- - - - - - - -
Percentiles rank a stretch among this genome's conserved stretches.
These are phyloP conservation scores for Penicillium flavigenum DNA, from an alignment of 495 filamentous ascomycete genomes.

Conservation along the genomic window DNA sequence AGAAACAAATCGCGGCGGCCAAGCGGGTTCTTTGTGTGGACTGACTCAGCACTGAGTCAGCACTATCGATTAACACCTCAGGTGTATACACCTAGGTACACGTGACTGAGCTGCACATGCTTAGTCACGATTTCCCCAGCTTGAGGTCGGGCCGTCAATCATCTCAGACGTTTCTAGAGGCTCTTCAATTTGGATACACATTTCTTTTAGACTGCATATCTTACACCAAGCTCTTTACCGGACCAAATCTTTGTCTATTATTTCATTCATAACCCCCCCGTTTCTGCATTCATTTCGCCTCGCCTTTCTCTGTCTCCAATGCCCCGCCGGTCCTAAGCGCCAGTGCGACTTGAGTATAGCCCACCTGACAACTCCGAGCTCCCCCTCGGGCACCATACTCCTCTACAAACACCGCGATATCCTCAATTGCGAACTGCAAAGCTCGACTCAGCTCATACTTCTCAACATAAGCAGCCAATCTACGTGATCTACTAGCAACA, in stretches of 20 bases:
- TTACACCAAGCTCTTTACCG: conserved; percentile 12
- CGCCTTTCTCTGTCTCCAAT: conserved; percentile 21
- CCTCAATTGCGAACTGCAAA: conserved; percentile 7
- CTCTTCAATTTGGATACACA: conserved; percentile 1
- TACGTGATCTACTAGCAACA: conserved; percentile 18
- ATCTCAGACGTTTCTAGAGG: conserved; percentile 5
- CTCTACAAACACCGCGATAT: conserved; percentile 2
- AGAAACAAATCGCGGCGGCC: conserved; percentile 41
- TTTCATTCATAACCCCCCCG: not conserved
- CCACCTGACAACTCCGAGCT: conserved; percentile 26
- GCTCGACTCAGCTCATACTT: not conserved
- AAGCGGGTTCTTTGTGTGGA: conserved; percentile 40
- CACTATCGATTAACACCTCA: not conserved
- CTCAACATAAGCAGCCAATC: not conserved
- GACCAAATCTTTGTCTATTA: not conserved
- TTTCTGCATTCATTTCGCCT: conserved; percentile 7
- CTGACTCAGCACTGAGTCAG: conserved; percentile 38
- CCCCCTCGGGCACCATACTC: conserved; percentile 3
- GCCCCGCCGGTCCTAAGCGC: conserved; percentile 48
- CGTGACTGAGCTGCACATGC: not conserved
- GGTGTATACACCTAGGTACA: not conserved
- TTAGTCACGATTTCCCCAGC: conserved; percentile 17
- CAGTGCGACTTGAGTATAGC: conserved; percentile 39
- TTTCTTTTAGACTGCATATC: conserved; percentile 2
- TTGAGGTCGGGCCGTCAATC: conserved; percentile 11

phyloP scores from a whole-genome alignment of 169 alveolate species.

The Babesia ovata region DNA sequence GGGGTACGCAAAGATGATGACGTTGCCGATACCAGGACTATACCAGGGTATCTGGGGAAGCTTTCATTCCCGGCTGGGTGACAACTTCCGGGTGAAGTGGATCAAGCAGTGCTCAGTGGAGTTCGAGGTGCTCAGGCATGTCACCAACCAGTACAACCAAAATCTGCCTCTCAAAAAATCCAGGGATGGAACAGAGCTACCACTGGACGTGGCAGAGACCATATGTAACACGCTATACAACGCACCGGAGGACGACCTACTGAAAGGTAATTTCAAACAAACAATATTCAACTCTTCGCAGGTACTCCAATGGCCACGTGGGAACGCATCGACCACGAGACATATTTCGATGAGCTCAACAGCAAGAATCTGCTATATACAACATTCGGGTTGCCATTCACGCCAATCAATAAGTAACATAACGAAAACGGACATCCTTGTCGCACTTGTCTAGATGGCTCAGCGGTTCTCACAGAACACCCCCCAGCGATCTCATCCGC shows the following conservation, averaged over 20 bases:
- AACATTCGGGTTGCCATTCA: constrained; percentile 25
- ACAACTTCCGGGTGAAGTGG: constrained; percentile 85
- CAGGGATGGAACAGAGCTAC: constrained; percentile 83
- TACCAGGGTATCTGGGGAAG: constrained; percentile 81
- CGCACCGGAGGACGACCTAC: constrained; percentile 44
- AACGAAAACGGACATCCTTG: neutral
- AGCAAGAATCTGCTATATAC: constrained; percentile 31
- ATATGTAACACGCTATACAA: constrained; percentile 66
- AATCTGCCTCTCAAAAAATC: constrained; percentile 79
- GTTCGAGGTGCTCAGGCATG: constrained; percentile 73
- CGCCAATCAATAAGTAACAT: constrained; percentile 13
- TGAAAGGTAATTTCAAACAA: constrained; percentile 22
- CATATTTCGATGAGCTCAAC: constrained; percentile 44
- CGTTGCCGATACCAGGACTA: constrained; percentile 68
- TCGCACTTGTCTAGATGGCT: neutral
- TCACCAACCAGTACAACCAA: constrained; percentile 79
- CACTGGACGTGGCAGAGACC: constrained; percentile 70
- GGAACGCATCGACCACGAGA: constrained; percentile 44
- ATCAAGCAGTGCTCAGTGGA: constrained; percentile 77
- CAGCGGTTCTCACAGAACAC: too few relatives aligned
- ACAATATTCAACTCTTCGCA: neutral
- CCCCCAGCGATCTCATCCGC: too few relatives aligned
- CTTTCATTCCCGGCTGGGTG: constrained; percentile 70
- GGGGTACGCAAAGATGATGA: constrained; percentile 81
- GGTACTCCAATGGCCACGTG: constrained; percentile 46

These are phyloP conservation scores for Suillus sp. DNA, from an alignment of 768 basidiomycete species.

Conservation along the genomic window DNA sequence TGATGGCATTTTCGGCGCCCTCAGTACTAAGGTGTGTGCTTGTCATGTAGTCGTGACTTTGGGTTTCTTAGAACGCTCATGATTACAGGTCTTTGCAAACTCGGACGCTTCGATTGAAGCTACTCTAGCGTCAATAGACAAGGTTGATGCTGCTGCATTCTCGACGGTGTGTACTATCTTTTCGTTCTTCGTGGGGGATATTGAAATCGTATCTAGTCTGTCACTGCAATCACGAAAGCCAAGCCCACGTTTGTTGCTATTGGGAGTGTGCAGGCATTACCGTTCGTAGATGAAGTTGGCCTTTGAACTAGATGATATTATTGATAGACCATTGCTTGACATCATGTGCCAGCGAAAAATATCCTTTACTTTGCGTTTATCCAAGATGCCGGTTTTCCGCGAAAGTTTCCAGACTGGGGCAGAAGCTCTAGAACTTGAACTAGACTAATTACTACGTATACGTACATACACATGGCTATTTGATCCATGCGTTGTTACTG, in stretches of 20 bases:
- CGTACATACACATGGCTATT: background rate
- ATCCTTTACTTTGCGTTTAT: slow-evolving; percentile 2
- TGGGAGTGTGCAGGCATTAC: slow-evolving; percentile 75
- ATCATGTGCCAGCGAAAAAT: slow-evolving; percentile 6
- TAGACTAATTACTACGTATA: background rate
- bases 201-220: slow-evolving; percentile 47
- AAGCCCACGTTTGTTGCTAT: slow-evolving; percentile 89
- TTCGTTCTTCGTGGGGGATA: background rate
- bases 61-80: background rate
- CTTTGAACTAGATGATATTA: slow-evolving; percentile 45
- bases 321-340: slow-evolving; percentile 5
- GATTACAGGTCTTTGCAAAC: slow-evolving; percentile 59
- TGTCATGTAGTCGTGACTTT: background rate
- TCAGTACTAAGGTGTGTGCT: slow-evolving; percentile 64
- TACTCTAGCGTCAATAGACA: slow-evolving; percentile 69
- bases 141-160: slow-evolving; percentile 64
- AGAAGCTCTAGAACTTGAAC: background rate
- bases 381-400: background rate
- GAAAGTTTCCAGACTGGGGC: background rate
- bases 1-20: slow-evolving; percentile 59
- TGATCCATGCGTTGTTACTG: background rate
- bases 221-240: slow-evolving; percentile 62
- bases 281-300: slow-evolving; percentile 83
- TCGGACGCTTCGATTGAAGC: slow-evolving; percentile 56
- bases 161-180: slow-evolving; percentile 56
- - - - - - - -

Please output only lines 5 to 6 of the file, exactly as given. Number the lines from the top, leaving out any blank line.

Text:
- CGCCTTTCTCTGTCTCCAAT: conserved; percentile 21
- CCTCAATTGCGAACTGCAAA: conserved; percentile 7